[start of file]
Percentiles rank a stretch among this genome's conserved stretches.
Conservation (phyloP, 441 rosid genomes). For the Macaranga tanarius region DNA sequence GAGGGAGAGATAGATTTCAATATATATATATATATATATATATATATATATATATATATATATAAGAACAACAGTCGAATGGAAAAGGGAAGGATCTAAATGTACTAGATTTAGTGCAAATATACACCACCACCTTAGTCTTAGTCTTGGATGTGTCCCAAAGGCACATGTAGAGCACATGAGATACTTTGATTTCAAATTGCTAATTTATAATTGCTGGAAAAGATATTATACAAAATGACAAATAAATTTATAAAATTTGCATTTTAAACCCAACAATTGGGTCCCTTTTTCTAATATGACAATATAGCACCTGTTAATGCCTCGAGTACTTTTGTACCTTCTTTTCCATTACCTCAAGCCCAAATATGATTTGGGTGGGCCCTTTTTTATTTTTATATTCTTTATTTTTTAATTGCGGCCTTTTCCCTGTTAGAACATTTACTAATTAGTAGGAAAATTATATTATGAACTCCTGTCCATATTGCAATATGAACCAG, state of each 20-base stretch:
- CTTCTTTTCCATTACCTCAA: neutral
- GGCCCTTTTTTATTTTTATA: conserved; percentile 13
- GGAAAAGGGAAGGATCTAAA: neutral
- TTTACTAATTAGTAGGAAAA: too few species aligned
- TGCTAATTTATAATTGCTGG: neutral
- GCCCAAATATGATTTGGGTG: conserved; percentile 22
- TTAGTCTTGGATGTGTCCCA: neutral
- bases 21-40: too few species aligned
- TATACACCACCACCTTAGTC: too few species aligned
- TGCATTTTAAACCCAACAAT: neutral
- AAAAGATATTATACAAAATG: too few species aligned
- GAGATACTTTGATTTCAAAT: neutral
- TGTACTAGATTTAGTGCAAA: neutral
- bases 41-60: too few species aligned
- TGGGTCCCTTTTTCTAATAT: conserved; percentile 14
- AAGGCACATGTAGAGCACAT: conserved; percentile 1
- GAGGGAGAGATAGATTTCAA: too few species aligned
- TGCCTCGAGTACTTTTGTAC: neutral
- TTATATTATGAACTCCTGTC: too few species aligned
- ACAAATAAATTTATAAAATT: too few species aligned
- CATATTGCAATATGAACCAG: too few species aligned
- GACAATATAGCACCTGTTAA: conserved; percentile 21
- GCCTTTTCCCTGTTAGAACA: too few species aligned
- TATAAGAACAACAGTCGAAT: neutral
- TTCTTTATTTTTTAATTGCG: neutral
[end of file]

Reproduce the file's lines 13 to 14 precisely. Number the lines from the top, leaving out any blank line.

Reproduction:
- AAAAGATATTATACAAAATG: too few species aligned
- GAGATACTTTGATTTCAAAT: neutral